The IHF does not recognize clubs under its By-Laws and feels that it can therefore do what it wants on this issue. So when the clubs work together in their association Forum Club Handball (FCH), they find that they cannot force the IHF to deal with them, neither individually, nor through the FCH. This is a completely different situation from the way in which the European Handball Federation (EHF) fully recognizes both clubs and players and gives them formal representation, just as is the case in football with FIFA and UEFA.
This has now made the clubs and FCH conclude that their only option is to go after IHF indirectly through the national federations. The federations are formally recognized as stakeholders by the IHF, so they are in a position to put pressure on the IHF to change the current situation. But at least some national federations may be unwilling to do so, because at least indirectly it could make them lose some of their power. And of course, it could be seen as entirely fair and appropriate that the clubs go after the federations who are the beneficiaries of having players available for their national teams free of charge.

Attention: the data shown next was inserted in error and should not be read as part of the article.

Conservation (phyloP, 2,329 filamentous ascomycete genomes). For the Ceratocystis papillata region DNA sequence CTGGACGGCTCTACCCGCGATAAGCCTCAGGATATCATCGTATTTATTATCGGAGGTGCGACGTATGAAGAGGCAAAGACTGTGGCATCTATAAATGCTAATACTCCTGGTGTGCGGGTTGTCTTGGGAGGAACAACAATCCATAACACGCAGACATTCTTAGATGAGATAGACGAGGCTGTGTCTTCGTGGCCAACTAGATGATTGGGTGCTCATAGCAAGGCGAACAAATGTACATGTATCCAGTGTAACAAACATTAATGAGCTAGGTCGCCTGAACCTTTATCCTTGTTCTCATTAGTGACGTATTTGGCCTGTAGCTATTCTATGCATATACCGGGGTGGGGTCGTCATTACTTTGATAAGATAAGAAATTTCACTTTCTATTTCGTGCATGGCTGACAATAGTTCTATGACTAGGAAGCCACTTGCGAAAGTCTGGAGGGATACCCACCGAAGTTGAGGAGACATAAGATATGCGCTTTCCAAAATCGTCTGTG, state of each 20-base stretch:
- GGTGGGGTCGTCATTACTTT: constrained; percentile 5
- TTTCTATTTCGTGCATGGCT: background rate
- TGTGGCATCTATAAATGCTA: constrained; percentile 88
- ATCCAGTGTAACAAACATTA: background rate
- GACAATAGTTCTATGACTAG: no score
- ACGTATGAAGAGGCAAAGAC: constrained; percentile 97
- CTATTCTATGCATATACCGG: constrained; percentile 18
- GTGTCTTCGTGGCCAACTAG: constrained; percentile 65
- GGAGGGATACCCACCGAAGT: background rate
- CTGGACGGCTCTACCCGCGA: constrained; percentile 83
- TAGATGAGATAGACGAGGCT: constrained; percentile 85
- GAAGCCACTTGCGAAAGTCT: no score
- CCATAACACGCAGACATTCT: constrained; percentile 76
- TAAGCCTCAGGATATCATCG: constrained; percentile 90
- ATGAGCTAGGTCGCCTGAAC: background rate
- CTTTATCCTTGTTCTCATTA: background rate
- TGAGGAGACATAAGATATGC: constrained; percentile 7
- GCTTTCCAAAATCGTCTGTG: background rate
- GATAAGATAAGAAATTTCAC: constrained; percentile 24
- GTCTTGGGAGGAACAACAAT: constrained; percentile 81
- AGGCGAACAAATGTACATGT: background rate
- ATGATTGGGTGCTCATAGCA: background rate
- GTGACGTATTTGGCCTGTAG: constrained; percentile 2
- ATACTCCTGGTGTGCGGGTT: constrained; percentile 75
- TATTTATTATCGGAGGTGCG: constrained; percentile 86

The FCH could not realistically initiate a lawsuit, as they could not portray themselves as an ‘injured party’ in a legal sense, as it is the individual clubs who pay salaries and lose the services of their players and, even worse, face the consequences in the case a player comes back to the club with a physical injury that occurred while with the national team. So the legally correct approach is for clubs to sue their respective national federations, with the ultimate purpose of having the federations feel forced to put pressure on the IHF.
Accordingly, as a ‘test case’, and in the form of a ‘class action’, a large number of German Bundesliga clubs have now agreed to get together and sue the German Handball Federation (DHB). This is, of course, in itself an extraordinary measure and particularly so as it is in a sense a ‘proxy’ for a legal fight between the clubs and the IHF. Moreover, being the party that is orchestrating the action, the FCH has undertaken to absorb the expenses for the process, rather than having the Bundesliga clubs bearing the risk and burden for action on behalf of all top clubs in a whole spectrum of European countries. And you could even say that the issue goes beyond Europe, as increasingly the players in the Bundesliga clubs and other major European clubs come from non-European nations.
It will indeed be interesting to see how this process evolves, how the federations beyond Germany will react, and how the IHF might react, given that similar measures have been successful in football and other sports.